WRITER-DIRECTOR: “I watched a lot of films as a kid but it wasn’t until I saw East Is East, at age 14 with the whole family in the living room, that I felt the unifying power of cinema. It was reflecting us as a family,” says Aleem Khan, director of the powerful and affecting short Three Brothers, which was shortlisted for a Bafta this year.
“Identity, love and grief and the idea of what family is” continue to propel his work today. Having made three short films to date (the first was Diana, about an Indian pre-op transsexual), Khan, who grew up in Kent and studied cinema at the University of Westminster, is moving to feature-length projects.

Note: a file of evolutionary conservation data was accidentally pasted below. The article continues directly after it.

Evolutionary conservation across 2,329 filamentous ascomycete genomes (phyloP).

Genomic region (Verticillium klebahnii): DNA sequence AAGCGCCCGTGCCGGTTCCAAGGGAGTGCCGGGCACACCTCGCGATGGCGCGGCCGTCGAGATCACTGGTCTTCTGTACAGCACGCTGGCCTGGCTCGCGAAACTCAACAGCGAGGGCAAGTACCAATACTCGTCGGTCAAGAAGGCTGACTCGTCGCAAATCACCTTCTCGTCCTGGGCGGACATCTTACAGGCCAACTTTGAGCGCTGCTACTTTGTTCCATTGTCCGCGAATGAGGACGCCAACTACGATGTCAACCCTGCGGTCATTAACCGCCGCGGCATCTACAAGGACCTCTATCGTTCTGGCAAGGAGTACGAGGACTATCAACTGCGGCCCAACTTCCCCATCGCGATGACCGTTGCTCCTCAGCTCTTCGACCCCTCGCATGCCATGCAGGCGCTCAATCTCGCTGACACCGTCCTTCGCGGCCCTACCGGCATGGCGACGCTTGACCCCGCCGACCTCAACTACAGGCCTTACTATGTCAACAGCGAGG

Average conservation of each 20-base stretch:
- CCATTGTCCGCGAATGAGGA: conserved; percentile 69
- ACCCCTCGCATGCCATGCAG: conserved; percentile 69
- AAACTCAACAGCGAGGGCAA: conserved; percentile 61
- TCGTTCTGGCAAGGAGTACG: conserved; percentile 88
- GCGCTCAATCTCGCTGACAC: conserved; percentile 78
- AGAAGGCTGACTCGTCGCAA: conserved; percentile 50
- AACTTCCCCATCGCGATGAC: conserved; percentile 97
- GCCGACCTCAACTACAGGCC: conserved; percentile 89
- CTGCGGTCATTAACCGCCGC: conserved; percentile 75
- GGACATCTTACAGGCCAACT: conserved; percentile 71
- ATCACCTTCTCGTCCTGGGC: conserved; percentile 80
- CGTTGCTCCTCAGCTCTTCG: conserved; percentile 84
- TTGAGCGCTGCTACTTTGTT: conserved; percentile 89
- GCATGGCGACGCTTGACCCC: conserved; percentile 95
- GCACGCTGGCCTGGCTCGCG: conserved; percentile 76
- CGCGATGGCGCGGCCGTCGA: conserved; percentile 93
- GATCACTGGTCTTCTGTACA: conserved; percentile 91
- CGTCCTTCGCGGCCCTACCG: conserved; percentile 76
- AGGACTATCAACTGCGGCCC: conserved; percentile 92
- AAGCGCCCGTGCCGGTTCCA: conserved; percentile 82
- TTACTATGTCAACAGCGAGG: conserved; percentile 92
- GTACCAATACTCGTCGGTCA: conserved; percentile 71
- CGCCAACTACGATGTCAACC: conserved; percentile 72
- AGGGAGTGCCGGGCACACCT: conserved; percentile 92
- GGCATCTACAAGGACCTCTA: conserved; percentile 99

Inspired by his mother and set to be produced by Matthieu de Braconier at The Bureau, his script After Love is a drama about an English woman who converts to Islam but struggles with her identity when her husband dies and she discovers a secret family in Calais.
“I want to make a film that raises the question of love, how we love, and what it is to love someone when that destroys our lives,” says Khan.
Coming from a large English-Pakistani family (“Four sisters and one brother so there’s always been plenty of drama to draw from”), Khan is also at work on a script called Medusa, a new treatment of the Greek myth set within a modern-day Irish travelling community.
“I’m always drawn to characters on the fringes of society,” he says. “I’m gay and grew up in a Muslim family, so I know what it feels like to hide myself. But I want to be respectful and subtle. I don’t want to join the dots for people.”
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